NCAA still has fear, loathing of Las Vegas


ARLINGTON, Tex.

It’s sort of like what they say about baseball voting for the Hall of Fame, that the only chance some star players from the steroids era have of gaining entrance is to hope those casting ballots die off and a new electorate is born.

Not that we are hoping for a quick demise to a majority of the NCAA membership.

Just some of it.

Kidding. Really.

I love the Southeastern Conference.

Another national championship in college basketball was decided here Monday evening when Connecticut beat Kentucky 60-54 before a record 79,238 at AT&T Stadium, when the two highest combined seeds to meet in a final concluded a tournament that produced as unpredictable a March as we have seen in years.

And with nets cut down and a trophy presented, so began the countdown to the 2014-15 season and a customary journey toward more bracket madness.

We know next year’s NCAA Tournament won’t stage games in Las Vegas.

Or the year after that.

Or, well, either in forever or until Jim Calhoun finally figures out he no longer coaches Connecticut. Whichever comes first.

I’m betting on forever.

The quest to open eyes of NCAA suits about their short-sighted views and mistaken opinions when it comes to staging championship play in Las Vegas doesn’t soon appear to be changing.

If the reaction of NCAA president Mark Emmert on Sunday is any indication, there is a better chance of convincing those from Chick-fil-A to open house in Las Vegas than any championships coming our way.

“It’s certainly an issue and one settled by the membership, not by me or the national office,” Emmert said. “The membership has, I personally think, been appropriately very concerned about the infiltration of gambling in college sports. We know when it has happened, it has had incredibly negative results.

“We want to make sure that the games are conducted in a way that’s utterly free from the taint of gambling. Whether or not it’s an appropriate time to reconsider the policies about championships is something the membership would have to debate. There is not an active conversation on that right now. Unless the membership decides it wants to revisit this, it’s not on the agenda.”

Of course not, and you shouldn’t hold your breath for any such moves to commence.

Emmert might be easier to read than a 3-year old with chocolate frosting smeared across his lips.

He showed up to his annual Final Four news conference with several colleagues and had each make an opening statement, because the quickest way to avoid countless uncomfortable questions about controversial issues regarding your organization (the possible unionization of college athletes, for one) is with a good old-fashioned filibuster to begin things.

Emmert arrived eight minutes late and didn’t take a question until 20 minutes into the news conference. Governing at its finest.

The choice to seriously consider Las Vegas as an acceptable destination for championship play might indeed rest with the entire membership, but it takes a serious lead on such issues from the president’s office.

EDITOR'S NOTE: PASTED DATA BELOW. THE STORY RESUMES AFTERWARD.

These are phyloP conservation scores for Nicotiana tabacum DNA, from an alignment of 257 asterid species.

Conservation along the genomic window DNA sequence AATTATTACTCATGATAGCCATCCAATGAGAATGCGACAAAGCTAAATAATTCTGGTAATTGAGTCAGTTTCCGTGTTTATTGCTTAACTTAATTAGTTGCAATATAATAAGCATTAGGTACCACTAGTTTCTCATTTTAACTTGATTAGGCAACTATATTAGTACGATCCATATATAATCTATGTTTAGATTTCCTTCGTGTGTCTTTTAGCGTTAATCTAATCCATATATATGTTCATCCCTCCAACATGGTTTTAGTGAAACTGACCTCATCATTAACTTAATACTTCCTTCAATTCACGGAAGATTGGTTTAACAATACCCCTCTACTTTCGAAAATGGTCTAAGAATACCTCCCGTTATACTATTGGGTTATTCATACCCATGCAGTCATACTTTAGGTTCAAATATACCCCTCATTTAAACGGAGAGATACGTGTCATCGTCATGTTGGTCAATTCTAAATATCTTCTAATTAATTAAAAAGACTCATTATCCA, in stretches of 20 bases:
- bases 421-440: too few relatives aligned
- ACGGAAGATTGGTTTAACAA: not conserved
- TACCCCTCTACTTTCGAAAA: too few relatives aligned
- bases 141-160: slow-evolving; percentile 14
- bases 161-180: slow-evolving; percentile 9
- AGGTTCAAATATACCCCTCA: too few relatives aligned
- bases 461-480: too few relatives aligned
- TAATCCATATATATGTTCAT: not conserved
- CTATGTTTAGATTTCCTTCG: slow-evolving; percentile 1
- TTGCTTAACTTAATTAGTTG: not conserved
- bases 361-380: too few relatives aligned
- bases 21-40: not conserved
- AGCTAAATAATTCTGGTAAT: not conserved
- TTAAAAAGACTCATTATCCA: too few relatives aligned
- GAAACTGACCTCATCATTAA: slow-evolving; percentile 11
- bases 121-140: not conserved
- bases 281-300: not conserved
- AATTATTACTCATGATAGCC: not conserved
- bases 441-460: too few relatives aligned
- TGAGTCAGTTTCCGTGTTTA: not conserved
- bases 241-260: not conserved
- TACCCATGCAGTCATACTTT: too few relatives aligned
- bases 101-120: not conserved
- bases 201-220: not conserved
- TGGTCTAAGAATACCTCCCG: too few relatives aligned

One that has joined the NFL, NBA, NHL and Major League Baseball in a lawsuit to combat proposed sports gambling in New Jersey; that has steadfastly stood behind statements about protecting the integrity of the game and providing consistency when addressing concerns for the well-being of student athletes.

Question, then: Does the opinion of those four conferences now staging postseason conference basketball tournaments in Las Vegas matter? Do those from the Pac-12 and Mountain West and WAC and West Coast own such little power and influence across the membership that their positive experiences in March can’t even open dialogue on the subject?

Aren’t they taken seriously enough by the rest of the NCAA that a discourse could begin as to how gambling hasn’t inappropriately touched their events in any manner?

There have been no problems whatsoever as it relates to gambling and athletes competing in conference tournaments in Las Vegas since the WAC arrived first in 1997. Zero. Those leagues that have made Las Vegas home at one of the most important times of a college basketball season have discovered what most willing to educate themselves on the matter do — that no one wants fair and just games more than those sports books taking bets.

Las Vegas doesn’t need or want second- and third-round games of the tournament. The town is booked solid that week. But should the proposed MGM arena open as scheduled in 2016 and if the UNLV stadium project ever moves from fantasy to reality, staging Sweet 16s and regional finals and perhaps even the Final Four will make more sense than at any time.

Las Vegas has everything needed. The hotels. The destination aspect for those traveling cross country. An abundance of food and entertainment options.

But it will take a serious change in the voting structure to happen, a new group of supposedly educated people opening their minds.

Don’t hold your breath, but that doesn’t mean the question shouldn’t continue to be asked.

If, for anything, to hear the suits champion an archaic and, frankly, ignorant stance.

Las Vegas Review-Journal sports columnist Ed Graney can be reached at egraney@reviewjournal.com or 702-383-4618. He can be heard from 11 a.m. to 2 p.m. Monday through Friday on “Gridlock,” ESPN 1100 and 98.9 FM. Follow him on Twitter: @edgraney.